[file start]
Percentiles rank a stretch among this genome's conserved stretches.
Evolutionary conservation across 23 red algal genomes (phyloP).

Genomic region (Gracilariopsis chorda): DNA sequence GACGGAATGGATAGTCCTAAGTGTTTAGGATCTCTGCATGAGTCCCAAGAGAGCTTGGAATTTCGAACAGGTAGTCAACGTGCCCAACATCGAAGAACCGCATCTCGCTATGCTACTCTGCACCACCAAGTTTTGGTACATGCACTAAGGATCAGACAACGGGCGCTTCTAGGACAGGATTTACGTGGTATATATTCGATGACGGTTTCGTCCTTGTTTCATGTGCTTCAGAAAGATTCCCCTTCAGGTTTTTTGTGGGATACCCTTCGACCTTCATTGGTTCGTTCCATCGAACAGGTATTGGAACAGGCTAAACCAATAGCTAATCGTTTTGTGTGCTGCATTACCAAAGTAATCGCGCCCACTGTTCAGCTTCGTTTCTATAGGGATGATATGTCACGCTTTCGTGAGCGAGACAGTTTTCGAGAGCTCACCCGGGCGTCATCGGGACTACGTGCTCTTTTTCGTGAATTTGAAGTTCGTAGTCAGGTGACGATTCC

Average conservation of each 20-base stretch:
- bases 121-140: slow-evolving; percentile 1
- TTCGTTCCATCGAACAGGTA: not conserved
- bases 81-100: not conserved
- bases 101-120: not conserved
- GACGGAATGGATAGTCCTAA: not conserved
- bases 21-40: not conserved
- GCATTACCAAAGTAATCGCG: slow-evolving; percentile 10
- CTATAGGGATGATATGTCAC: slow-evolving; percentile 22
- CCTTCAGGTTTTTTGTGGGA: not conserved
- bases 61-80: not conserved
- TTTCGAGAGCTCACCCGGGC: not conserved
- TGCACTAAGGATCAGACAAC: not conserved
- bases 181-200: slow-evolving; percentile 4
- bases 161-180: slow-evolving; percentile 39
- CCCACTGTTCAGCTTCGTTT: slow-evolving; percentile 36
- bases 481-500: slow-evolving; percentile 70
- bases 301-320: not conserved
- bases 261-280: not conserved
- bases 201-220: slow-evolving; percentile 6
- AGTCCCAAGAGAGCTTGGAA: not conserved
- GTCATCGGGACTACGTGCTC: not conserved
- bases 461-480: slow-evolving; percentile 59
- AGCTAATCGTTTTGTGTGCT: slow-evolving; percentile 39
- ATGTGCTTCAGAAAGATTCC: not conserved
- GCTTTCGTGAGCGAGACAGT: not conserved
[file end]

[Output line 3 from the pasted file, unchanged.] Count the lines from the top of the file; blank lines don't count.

Genomic region (Gracilariopsis chorda): DNA sequence GACGGAATGGATAGTCCTAAGTGTTTAGGATCTCTGCATGAGTCCCAAGAGAGCTTGGAATTTCGAACAGGTAGTCAACGTGCCCAACATCGAAGAACCGCATCTCGCTATGCTACTCTGCACCACCAAGTTTTGGTACATGCACTAAGGATCAGACAACGGGCGCTTCTAGGACAGGATTTACGTGGTATATATTCGATGACGGTTTCGTCCTTGTTTCATGTGCTTCAGAAAGATTCCCCTTCAGGTTTTTTGTGGGATACCCTTCGACCTTCATTGGTTCGTTCCATCGAACAGGTATTGGAACAGGCTAAACCAATAGCTAATCGTTTTGTGTGCTGCATTACCAAAGTAATCGCGCCCACTGTTCAGCTTCGTTTCTATAGGGATGATATGTCACGCTTTCGTGAGCGAGACAGTTTTCGAGAGCTCACCCGGGCGTCATCGGGACTACGTGCTCTTTTTCGTGAATTTGAAGTTCGTAGTCAGGTGACGATTCC